What B2B Companies Can Learn from Millennials and How They Work
I have four teenage children, so as you can imagine, Wi-Fi usage is pretty high in our house. They each have several connected devices and they use all of them, (a lot!), both at home and when out and about. They are pretty typical teenagers and like their peers are really interested in new technologies. For them, tech is cool. For me, their attitude heralds great things.
Across Europe, we are facing a technology skills shortage. Demand for mobile applications and other consumer-technology is burgeoning, but we just don’t have enough computer scientists or other tech-skilled graduates or school leavers.
According to the European Union, by 2015 900,000 IT-related jobs will be unfilled. I think the situation is partly due to the fact that engineering and software development are wrongly perceived as something that only very clever, mathematically-minded people can do.
I also think it is partly because, to date, coding and related jobs have been seen as geeky and boring. (When in reality, most are pretty creative). I hope that the widespread exposure to, reliance on and delight in technologies that today’s teenagers are experiencing will change that view and encourage more young people into the profession. Indeed, many of today’s programmers were once teenagers who enjoyed playing games on their Commodore 64’s.
So that is why I think teenagers’ relationship with technology has the potential to bring about great, positive change. The fact that they think tech is cool and have integrated it into their lives to such a degree, also heralds another change.
Whether they follow a technical path or not, these teenagers are entering the workforce. The millennial generation that they are part of will account for 70 percent of the global workforce in just ten years time. They are bringing their tech-savvy ways and attitude into the workplace.
This is something all of us need to be ready for and embrace. Businesses in particular need to factor this tech evolution into their sales and engagement plans. They need to ensure that their sales teams are technology savvy and adaptable.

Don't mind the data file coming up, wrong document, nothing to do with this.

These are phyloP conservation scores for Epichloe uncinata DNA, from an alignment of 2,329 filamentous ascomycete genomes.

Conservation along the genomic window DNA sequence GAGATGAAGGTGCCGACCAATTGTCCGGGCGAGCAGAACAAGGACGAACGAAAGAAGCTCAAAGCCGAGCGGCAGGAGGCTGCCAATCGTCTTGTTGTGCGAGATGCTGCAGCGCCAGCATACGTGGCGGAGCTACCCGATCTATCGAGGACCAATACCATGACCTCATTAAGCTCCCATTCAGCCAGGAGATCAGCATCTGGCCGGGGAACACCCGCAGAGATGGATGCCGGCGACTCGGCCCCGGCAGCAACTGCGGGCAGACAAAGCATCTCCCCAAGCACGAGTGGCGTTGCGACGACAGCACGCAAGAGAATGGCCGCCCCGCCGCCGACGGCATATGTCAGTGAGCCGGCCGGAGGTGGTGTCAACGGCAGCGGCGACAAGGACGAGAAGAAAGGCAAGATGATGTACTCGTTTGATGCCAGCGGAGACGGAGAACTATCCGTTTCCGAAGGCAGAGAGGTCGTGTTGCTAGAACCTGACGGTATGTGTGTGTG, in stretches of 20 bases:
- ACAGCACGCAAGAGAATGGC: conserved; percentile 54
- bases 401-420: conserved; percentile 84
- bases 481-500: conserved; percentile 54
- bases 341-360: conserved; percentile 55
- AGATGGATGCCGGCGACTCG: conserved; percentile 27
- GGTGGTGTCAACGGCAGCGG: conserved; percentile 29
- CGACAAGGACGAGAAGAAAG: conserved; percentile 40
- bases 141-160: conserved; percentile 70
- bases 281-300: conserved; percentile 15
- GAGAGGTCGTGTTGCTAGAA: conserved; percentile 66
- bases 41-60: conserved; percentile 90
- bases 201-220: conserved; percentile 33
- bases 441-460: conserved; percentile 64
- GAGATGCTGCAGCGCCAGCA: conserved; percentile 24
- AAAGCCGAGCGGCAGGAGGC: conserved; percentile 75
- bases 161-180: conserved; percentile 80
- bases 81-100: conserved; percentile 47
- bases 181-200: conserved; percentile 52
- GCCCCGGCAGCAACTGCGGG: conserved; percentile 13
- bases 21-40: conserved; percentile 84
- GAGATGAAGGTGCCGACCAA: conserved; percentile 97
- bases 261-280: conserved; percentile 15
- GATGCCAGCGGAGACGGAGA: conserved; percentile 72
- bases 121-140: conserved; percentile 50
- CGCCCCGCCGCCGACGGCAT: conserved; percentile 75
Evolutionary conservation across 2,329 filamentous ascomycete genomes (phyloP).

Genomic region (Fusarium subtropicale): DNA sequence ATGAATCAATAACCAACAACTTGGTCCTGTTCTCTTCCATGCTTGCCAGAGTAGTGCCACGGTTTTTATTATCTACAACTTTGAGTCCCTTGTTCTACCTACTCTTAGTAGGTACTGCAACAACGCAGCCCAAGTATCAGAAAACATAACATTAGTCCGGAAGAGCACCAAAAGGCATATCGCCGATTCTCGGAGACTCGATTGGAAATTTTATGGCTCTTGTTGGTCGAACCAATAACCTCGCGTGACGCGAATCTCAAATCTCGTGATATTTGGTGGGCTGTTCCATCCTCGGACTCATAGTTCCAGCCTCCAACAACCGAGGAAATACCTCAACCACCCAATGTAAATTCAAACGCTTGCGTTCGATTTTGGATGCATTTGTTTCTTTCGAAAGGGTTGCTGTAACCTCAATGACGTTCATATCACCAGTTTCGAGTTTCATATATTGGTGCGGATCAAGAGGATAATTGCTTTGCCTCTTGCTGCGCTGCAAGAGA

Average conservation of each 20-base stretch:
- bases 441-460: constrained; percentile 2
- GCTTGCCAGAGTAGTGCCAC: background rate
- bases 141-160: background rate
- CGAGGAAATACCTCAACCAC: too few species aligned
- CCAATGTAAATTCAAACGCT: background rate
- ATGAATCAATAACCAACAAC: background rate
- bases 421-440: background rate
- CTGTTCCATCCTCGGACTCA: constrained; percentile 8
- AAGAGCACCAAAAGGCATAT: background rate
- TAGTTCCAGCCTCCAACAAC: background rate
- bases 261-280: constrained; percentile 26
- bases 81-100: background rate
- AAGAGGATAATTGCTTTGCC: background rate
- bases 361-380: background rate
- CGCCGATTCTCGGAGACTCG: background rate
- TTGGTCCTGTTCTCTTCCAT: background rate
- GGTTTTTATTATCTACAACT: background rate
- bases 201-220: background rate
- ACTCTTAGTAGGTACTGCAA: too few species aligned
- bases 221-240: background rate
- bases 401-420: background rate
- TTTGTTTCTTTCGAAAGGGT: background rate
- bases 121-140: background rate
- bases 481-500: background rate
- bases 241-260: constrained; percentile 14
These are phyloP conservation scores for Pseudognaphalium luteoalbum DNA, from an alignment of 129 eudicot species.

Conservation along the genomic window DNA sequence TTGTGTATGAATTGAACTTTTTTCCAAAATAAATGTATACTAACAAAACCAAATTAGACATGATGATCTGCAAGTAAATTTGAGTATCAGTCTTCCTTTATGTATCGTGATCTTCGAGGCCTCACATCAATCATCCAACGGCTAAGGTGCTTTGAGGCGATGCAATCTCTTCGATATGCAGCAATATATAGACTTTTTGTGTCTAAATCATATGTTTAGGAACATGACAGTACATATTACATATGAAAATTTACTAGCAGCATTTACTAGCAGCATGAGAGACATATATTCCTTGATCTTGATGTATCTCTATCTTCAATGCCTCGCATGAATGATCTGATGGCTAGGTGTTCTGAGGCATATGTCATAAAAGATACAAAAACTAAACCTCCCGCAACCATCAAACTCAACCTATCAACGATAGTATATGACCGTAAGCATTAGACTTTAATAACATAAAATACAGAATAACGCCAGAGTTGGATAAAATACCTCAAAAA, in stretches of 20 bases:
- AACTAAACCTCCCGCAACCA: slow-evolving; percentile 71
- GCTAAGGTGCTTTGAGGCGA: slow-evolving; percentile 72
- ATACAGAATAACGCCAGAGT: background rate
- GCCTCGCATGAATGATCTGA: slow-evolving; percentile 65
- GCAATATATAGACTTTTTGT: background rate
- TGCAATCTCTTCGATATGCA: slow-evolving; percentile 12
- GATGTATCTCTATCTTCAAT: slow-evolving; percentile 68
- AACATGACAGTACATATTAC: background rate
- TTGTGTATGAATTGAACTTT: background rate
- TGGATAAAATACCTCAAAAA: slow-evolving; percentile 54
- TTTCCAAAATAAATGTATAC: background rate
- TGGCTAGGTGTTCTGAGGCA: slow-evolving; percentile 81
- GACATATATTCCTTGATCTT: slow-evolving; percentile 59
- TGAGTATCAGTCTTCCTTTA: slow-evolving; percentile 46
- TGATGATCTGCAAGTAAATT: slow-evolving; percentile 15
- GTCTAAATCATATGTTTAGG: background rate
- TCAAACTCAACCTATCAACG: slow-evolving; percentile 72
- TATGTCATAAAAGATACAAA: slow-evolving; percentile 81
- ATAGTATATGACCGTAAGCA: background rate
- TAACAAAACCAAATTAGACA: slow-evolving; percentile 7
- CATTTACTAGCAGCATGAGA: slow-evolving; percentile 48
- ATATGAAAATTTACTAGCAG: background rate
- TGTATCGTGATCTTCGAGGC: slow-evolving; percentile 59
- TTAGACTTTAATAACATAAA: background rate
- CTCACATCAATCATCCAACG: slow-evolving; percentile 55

They need to be comfortable with downloading and using new technologies and they also need to be adaptable enough to quickly understand new products and services and assimilate them into their working life. Why? Simply because they are likely to be selling to these millennials who themselves are heavily invested in consumer technology and who don’t see adoption of new processes or technologies as anything other than the norm. Sales teams that can do this will be much more successful.
Let me give you two examples. Some of my colleagues work in a dedicated mid-market sales team. They tweet a lot and regularly post to LinkedIn groups that are relevant to their target market. Not only do they now have thousands of followers, but they are forming professional friendships there, too.
They can learn about customer issues, collaborate on business cases and offer examples of how Avaya has worked with similar companies to help them implement strategies that resolve these issues. Indeed, some of our own customers can collaborate and share best practice examples there too. This can all be done from the sofa before their peers, who take a more traditional approach, have even hit the motorway. This social selling is not an approach you would necessarily expect from a business-to-business company, but it is one that is working very well for us.
Similarly, the expectation of quick, easy assimilation of new technology into working practices that millennials bring into the workforce is already having an impact on the way our customers want to buy from us.
This ‘Android generation’ expects the same easily deployable, open standards, and pay-per-usage model in the enterprise space that they have quickly become accustomed to in their social lives. The ability to turn services on and up as the business need dictates rather than as the vendor’s licensing terms allow is a commercial model that sales teams need to assimilate fast.
Teenagers and young millennials have grown up in a world where they take technologies like the Internet for granted. Now, they are fast becoming a sizeable force in the workplace. Yet many of the people who run the companies that employ or partner with them are of a different generation and are not necessarily interacting with these potential customers in the way that best suits them. It’s time for all of us adapt to new ways of working.